Not only that, but they’re hardly marking anyone. As such, Youri Tielemans finds it incredibly easy to find space to receive a pass.

Somehow United have three people on the edge of the center circle, not marking anyone. Two weeks ago against City, United were exceptional at cutting off the passes to City’s central midfielders. This week they’re leaving them free.

When Tielemans receives the ball, Matić is left all alone and makes the horrible choice to run at the ball carrier. With Matić vacating his spot, Harry Maguire has to follow Kelechi Iheanacho as he drops into space, which allows a simple 1-2 to take them both out of the play. Fred, wary of blocking the passing lane out wide to Albrighton, is late to close him down. Dean Henderson gets his angle wrong. It’s a whole cacophony of errors.

United had a million chances to prevent this — and they should have — but it started with the forwards taking up lazy positions.

Van de Beek drifting around prevented him from really getting involved or making an impact on the game. In the 63 minutes he was on the pitch, Van de Beek had just 33 touches, which was 6.46 percent of United’s total amount of touches. Bruno averages 11.81 percent. When van de Beek did get the ball, he wasn’t exactly pushing the pace with it.

Van de Beek is trained in the Ajax school of valuing possession. Short, quick one touch passes. That works for Ajax, but it’s not going to work when Matić, Fred, and Greenwood (at the very least) can’t play with the ball at their feet. That style requires everyone to be on the same page. It’s not going to work unless the other 10 players adapt to him (unlikely and also ridiculous) or van de Beek adapts to them (hasn’t happened yet).

This whole thing was entirely predictable. Mostly because it’s happened in almost every one of United’s cup matches the past two years when Solskjaer has rotated his squad. When you take out the key players it all falls apart, because the drop off in quality from the top players to the backups is so steep.

Solskjaer has kept relatively the same strategy in all United’s domestic cup matches this year. He lets his reserve players start, challenging them to show him why they deserve more chances. When they didn’t do that, he’d bring on his starters to try and get the win.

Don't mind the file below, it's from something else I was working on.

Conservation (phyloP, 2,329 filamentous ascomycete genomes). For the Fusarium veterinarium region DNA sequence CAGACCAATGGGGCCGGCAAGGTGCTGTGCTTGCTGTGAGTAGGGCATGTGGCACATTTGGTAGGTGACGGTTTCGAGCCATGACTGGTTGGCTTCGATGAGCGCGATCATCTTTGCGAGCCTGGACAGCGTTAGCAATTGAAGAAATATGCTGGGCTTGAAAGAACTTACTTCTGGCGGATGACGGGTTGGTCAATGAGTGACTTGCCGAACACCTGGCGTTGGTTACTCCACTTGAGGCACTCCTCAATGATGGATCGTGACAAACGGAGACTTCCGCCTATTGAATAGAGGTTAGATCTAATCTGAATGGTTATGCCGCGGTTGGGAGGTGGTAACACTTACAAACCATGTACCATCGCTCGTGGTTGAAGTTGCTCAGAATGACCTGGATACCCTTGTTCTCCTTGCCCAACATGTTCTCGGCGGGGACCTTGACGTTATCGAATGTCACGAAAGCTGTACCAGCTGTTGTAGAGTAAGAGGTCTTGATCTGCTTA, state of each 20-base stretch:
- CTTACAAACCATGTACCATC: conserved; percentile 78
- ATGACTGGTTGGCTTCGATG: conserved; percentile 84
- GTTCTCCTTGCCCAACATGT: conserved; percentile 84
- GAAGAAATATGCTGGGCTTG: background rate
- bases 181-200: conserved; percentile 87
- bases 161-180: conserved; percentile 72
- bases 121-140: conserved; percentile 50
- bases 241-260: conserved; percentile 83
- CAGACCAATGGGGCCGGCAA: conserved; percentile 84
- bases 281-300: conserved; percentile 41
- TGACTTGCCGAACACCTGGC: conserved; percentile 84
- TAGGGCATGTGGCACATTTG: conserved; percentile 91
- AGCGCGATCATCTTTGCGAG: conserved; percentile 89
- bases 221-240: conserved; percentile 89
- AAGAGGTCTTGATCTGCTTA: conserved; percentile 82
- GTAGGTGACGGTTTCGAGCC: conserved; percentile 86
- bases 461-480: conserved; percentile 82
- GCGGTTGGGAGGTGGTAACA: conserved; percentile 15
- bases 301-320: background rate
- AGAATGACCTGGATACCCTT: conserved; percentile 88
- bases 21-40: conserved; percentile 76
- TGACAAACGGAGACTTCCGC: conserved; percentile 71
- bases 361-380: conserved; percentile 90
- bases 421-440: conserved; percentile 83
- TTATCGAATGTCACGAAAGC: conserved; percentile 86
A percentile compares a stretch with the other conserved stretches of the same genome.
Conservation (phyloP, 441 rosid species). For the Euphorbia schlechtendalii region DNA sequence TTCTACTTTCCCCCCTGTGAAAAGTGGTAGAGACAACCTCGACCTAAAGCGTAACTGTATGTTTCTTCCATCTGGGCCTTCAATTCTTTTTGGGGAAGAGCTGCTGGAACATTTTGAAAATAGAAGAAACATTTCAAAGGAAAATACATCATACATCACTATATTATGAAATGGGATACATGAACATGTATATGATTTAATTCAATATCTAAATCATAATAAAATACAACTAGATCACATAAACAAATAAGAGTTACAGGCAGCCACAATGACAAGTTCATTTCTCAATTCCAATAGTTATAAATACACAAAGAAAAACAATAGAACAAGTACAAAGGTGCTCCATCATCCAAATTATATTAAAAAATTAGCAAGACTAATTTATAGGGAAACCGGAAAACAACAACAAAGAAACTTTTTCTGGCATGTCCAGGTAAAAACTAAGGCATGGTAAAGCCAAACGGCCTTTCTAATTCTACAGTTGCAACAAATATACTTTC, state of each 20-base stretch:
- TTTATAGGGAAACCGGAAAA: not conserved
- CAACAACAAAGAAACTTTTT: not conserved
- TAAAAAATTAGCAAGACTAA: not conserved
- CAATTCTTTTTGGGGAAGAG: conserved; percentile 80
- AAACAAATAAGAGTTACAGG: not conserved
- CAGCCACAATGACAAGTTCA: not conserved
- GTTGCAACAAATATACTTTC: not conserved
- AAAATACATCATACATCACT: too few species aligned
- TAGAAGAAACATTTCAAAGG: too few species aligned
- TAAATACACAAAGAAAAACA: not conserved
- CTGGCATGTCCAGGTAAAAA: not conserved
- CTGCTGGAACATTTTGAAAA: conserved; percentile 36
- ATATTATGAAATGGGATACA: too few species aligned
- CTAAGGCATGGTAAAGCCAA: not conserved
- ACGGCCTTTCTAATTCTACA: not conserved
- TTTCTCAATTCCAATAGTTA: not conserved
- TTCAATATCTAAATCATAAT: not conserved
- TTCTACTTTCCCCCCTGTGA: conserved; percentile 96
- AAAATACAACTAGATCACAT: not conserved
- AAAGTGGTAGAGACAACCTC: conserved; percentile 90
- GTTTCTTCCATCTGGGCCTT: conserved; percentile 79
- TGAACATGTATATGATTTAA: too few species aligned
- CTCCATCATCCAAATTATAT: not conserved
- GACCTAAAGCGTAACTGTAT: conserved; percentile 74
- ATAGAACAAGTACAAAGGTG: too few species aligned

But he didn’t manage this game that way. In a way, you can say that Solskjaer threw this one.

I don’t mean he tried to lose on purpose, but he didn’t manage this game like he wanted to win at all costs. When Solskjaer made a quadruple substitution just after 60 minutes, it wasn’t a tactical sub. It was a pre-planned rotation/rest sub even though some of those players were still needed. That’s how you ended up with Fred staying on the pitch despite being awful all match. This was simply one group of mismatched puzzle pieces coming on for another group of mismatched puzzle pieces.

Solskjaer said before the game that Paul Pogba wouldn’t be fit enough to play 90 minutes. The same would be true for Donny van de Beek. If he was managing to ‘win at all costs’ certainly he would have tried pushing Pogba a little longer. If winning was the priority, perhaps it would have been better to just leave Pogba on the bench and introduce him at halftime.

But no, this was about getting minutes to players that needed them, and then not over-exposing them, even if it came at the expense of trying your hardest to get back into the match.

At the end of the day, the tactical failings and the island of misfit toys aren’t the full reason why United lost — individually they were utter shit.

Fred set up about three Leicester chances before they finally converted one.

Neither Fred nor Matić could complete a pass to a red shirt. That shouldn’t come as a surprise. Matić struggles when he’s not playing next to an expansive passer like Pogba. Fred struggles when he’s playing in place of Pogba and has to be a more expansive passer.

United’s backups aren’t as good as their first choice players. They’ve proven that every time they’ve been given a chance to.

United are out of another cup. It’s not what we wanted, but it’s hardly the end of the world either. They’ve reached the quarterfinals of every competition they’ve been in since Ole Gunnar Solskjaer took over. None of his predecessors can say that. Their exits have all come away from home to teams fighting for European places. Those aren’t easy games.

United are good enough to consistently progress deep into cup competitions, but they simply don’t have the squad depth to do mount a challenge in the cup while also fighting in the league. Their backups just aren’t good enough.